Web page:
Q: What do you hope your readers take away from your blog with each post you make?
A: I want people to relate to the posts I write. I want my readers to walk away feeling like they aren’t alone. I don’t have all the answers but I’ve had some experiences and I’ve learnt lessons from those experiences and I just want others to know that they are completely normal for feeling the way they feel. I try to put a positive spin on the things that happen and I want my blog to be empowering. I guess I’m hoping someone reads my post and walks away thinking “Yes, let’s do this!” I just want people to see that it’s okay to be who you are and have the experiences you have in this world.
Q: Your Tagline on your blog is “Being unapologetically you” What does that term mean in your own life?
A: I struggled with “being the black sheep” in my family for the longest time. I’ve always been different and I tend to think more outside the box in general. Being unapologetically ME wasn’t something I hadn’t accepted at first. I tried to live in a way that makes other people proud of me but I found that in the end, I wasn’t really proud of myself and that didn’t sit well with me. After a while it just wasn’t an option anymore. That’s why I quit my job. I decided to just make the decision to start living a life that makes me happy even if it meant disappointing a whole lot of people and it did. You can never be happy living someone else’s version of your life. Some people have been supportive and some haven’t. It wasn’t easy at first and I found myself justifying things a lot. I think they struggled with me having a Master’s degree and choosing “this” life more than anything else. I’ve just learnt to ignore the negative comments though. I’m happy and that’s what matters.
Q: Lastly, what is your vision for your Blog? Where would you like to see it going in the next few years?
A: This question is probably the hardest to answer. I love blogging and I’m doing it full-time so I’d love to see it bringing in an income in, isn’t that every bloggers ultimate goal? I think what’s important is that it makes some sort of difference in the lives of the people who read it. My blog is a very specific niche blog and there is potential for growth but it’s tough to get noticed I think. For now my goal is just to grow organically over the next few months and see what happens. If I reach even one person and make a difference to that person’s life then I’m happy.
On Parenting and Motherhood:
- Q: Are you excited to become a mother or are you daunted by the thought?
A: Wow, a little bit of both I’d say. I’ve never done this before so it’s scary unchartered waters. I can’t wait to hold my baby in my arms and see him grow but at the same time I’m tasked with teaching him all about the world and helping shape who he turns out to be. It’s not something I take lightly and there’s a lot of potential to get shit wrong but we can only do the best that we can do.
- Q: What has this pregnancy taught you about yourself?
A: Ha, that I complain a lot. No seriously, it has taught me that the world is about more than just me. Suddenly everything is about the baby and his health and safety. I just want what’s best for him. I find myself thinking about things that in the past would never have mattered to me. I didn’t realise how terrified I’d be about bringing someone so small into the world. I also didn’t realise how easy it would be to just go cold turkey on drinking wine J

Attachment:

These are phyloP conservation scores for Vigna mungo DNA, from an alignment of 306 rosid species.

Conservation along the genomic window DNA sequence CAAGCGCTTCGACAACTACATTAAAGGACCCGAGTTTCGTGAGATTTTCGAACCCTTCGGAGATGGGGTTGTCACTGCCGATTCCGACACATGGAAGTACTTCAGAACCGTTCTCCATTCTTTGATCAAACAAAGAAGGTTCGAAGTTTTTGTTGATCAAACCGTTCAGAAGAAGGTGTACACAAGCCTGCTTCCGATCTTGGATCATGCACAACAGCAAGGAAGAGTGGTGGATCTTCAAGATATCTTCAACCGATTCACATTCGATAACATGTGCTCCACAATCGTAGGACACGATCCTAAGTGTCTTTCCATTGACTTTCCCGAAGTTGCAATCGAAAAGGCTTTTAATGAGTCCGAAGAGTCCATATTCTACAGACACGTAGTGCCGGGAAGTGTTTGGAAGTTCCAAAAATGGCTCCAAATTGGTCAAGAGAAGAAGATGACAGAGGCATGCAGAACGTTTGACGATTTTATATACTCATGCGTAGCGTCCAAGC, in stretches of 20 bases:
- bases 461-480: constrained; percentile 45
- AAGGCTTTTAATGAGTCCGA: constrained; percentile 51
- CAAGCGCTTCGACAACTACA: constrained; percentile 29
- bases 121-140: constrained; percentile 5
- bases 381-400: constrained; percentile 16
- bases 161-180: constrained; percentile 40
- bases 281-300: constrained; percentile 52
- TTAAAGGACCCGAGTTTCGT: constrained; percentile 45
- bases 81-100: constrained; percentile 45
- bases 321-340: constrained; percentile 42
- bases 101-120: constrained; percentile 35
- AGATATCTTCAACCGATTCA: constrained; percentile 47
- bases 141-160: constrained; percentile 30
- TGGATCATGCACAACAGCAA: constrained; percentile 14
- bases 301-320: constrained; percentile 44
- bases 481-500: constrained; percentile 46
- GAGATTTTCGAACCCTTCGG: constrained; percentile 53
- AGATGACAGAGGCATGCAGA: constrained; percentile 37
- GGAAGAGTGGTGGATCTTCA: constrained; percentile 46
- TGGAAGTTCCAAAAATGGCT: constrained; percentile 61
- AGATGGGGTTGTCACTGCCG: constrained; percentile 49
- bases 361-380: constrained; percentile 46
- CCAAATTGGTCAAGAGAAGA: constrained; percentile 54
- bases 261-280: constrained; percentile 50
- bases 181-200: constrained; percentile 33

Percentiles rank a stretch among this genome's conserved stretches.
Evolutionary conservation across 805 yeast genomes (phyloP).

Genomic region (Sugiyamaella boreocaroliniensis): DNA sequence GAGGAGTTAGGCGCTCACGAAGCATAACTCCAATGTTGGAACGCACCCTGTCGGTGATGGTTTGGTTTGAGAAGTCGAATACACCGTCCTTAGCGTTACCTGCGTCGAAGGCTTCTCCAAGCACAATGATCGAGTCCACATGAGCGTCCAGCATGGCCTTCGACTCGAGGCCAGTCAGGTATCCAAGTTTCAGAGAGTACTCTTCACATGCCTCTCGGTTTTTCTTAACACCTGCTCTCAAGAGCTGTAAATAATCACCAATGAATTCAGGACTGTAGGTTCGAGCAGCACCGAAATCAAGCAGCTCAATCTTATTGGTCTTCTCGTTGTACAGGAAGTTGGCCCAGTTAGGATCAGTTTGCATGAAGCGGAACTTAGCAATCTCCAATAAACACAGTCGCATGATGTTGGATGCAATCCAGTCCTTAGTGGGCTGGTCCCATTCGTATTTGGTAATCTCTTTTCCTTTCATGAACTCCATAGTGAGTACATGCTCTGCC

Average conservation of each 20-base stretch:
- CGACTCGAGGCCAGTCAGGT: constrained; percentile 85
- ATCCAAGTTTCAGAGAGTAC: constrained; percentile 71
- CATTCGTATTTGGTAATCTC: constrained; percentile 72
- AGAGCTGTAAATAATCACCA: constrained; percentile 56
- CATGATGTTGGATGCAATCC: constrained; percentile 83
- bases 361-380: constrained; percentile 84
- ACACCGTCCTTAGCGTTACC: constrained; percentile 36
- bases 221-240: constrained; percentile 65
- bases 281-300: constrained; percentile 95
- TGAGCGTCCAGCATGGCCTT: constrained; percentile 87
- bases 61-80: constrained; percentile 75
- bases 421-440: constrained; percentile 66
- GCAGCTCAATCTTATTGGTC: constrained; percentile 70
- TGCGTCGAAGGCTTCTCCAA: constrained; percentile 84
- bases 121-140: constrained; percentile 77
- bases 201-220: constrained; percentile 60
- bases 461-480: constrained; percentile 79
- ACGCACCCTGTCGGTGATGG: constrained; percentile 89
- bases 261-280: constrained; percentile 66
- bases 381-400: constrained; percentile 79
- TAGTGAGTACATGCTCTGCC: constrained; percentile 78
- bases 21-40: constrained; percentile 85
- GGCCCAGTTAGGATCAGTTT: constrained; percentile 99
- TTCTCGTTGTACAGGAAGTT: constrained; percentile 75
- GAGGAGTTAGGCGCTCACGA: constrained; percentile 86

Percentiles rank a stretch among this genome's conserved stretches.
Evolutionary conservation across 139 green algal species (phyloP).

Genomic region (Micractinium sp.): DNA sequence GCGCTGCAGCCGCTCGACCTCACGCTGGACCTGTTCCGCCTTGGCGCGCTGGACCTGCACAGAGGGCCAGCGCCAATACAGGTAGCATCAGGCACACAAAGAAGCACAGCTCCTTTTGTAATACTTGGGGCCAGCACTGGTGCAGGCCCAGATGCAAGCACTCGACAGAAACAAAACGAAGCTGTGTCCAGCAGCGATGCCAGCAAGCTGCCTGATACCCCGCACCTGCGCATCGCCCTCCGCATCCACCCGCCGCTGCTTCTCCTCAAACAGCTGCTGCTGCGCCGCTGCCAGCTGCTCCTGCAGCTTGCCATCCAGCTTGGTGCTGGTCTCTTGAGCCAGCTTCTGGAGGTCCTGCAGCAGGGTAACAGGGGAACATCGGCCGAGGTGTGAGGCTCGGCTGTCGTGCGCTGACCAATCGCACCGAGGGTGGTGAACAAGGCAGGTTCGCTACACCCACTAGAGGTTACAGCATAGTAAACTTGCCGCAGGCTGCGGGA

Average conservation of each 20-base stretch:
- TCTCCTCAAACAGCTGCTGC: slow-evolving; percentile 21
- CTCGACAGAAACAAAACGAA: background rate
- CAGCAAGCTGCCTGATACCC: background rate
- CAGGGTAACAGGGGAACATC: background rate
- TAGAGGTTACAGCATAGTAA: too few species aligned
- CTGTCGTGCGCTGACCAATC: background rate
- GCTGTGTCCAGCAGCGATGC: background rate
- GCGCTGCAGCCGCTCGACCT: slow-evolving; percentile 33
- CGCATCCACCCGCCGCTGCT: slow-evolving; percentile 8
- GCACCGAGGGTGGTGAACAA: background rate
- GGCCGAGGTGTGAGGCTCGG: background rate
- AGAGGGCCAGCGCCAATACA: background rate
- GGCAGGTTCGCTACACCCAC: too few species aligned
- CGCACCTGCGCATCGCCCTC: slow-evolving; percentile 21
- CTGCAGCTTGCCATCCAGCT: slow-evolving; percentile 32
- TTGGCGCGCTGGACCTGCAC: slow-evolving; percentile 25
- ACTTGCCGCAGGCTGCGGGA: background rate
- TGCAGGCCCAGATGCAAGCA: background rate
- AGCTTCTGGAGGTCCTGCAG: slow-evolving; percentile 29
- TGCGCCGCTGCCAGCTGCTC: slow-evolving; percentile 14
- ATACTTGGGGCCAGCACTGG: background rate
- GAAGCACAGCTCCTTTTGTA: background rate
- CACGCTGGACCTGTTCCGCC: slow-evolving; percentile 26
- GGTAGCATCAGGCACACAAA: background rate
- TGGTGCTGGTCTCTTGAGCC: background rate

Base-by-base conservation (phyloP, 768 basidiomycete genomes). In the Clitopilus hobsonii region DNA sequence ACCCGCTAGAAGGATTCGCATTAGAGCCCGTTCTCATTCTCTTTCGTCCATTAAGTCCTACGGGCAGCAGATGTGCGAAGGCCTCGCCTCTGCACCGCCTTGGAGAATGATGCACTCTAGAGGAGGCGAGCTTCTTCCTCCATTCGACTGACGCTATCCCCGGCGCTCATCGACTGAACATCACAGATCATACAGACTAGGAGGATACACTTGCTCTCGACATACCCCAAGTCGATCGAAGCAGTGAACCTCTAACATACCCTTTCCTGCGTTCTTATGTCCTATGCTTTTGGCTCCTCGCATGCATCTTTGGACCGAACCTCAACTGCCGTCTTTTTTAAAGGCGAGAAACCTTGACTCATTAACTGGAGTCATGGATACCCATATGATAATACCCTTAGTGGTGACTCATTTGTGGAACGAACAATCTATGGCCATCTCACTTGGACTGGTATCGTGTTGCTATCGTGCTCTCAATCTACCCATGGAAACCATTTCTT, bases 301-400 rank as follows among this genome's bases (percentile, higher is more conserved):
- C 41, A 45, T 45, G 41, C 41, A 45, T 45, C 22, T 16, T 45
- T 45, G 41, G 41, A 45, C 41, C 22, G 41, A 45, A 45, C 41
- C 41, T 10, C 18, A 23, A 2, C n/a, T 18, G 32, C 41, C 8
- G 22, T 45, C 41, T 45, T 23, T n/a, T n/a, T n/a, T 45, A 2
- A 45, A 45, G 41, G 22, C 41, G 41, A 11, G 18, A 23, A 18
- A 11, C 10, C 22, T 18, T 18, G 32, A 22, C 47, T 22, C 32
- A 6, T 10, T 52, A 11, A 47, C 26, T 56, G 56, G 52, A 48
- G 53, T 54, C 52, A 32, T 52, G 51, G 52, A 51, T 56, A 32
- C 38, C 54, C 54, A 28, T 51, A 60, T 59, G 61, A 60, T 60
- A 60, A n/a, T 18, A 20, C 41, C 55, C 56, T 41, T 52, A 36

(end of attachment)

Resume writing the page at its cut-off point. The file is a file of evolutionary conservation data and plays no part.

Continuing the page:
Q: Was there a name choice battle or did you both easily decide on a name for your new baby?
A: I’ve been thinking about names of my children forever. Luckily, “Symrin Justin India” (yes, I really wanted to name my daughter this) didn’t have the appeal it did as a twelve-year-old. We sat and made lists of names we each liked and then we crossed them off the list as we went along deciding on the ones which were strong contenders and those that were definite a definite NO-NO. One thing we both agreed on was the importance of a strong name.
In the end, I stumbled across the name Odin in a baby name app while looking at Scandinavian names. I had no idea who or what Odin was but when I told it to my husband his reaction was um that’ a weird thing to call our child… he’s going to be made fun of. He had to explain to me who Odin was. It took a little convincing but he eventually came around to the idea of naming our son after a Norsk God. We just preferred the spelling with an e though. Oden! His second name is a family name; in honour of my father and grandfather who have both passed away – Christopher!
Q: How do you view the topic of Mommy guilt now before becoming a mother? Do you think your views will change with the birth of your baby?
A: There are always things we can do better as human beings and I don’t think that can be avoiding in how we feel about being mothers. In general people are really hard on themselves, I know that definitely applies to how I see myself. I can always be better. When I first found out I was pregnant, I was a bit of a mess. It was directly after the festive season and I’d been having a jolly good time with my cousins who were all staying with us. I drank quite a bit of wine over that period and I just fell a part when I discovered I’d been pregnant that entire time. So my mommy guilt started pretty early in life. I doubt very much that anything will change after he’s born but I guess we’ll just cross that bridge when we get there.